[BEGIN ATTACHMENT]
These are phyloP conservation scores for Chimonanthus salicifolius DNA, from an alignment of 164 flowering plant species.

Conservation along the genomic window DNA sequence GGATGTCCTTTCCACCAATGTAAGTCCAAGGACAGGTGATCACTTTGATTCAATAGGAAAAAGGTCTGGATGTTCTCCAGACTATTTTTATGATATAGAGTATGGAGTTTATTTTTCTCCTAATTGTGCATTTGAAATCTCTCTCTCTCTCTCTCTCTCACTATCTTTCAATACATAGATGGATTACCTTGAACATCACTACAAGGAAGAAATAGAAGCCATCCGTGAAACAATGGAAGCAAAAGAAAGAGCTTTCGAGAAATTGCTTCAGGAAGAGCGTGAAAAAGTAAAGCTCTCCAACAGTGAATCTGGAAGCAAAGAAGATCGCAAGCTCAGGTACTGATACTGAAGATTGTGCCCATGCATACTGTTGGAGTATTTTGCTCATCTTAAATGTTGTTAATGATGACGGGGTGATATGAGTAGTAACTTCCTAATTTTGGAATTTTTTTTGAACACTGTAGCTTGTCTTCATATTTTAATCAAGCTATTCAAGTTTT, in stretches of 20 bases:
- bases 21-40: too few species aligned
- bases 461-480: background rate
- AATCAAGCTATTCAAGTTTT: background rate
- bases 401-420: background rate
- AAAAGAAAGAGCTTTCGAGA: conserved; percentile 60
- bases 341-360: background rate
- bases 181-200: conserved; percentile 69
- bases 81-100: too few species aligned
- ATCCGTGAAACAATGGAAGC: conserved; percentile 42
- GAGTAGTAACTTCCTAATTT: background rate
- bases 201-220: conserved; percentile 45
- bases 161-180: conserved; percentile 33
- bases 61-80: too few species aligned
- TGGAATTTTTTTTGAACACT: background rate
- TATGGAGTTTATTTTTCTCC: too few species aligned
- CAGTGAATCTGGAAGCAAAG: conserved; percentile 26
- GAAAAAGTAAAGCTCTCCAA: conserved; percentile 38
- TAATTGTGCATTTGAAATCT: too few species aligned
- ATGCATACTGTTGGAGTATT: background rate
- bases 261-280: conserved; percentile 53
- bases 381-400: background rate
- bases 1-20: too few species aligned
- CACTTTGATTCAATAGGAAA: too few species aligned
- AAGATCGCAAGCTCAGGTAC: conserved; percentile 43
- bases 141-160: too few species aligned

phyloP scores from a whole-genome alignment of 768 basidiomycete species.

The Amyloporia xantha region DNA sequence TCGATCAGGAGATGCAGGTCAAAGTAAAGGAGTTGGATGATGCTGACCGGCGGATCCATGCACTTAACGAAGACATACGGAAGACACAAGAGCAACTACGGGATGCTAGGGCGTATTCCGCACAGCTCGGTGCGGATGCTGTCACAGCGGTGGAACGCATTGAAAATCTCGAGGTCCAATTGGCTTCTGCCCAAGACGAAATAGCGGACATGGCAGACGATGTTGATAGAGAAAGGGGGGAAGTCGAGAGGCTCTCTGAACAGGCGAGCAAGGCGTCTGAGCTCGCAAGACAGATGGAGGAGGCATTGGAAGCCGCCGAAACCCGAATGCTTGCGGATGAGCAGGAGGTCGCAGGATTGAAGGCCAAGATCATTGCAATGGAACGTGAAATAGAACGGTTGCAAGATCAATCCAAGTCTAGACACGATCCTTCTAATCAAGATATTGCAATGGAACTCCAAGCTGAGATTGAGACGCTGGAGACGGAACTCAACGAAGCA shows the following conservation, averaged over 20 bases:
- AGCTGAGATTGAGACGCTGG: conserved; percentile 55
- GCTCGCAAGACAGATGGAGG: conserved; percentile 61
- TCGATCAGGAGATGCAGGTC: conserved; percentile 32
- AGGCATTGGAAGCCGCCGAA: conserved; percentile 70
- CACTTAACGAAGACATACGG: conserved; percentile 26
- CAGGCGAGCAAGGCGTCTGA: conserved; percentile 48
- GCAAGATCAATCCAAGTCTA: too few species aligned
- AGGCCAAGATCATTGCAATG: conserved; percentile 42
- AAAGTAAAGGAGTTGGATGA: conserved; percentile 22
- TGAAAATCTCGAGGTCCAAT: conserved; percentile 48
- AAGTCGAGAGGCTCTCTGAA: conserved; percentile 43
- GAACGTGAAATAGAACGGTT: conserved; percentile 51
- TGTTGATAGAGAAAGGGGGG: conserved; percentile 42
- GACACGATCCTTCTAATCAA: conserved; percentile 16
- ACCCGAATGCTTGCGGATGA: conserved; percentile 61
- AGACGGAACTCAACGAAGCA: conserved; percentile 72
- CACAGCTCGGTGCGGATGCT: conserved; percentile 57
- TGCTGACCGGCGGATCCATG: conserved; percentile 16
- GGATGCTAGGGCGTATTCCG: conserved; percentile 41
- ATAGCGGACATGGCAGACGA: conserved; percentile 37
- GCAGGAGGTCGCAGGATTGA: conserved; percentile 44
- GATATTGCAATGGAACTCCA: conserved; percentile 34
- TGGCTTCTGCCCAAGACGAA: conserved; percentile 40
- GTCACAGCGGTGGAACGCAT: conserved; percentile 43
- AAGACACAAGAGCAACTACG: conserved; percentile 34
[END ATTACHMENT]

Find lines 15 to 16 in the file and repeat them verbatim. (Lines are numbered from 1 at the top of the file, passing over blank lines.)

- bases 61-80: too few species aligned
- TGGAATTTTTTTTGAACACT: background rate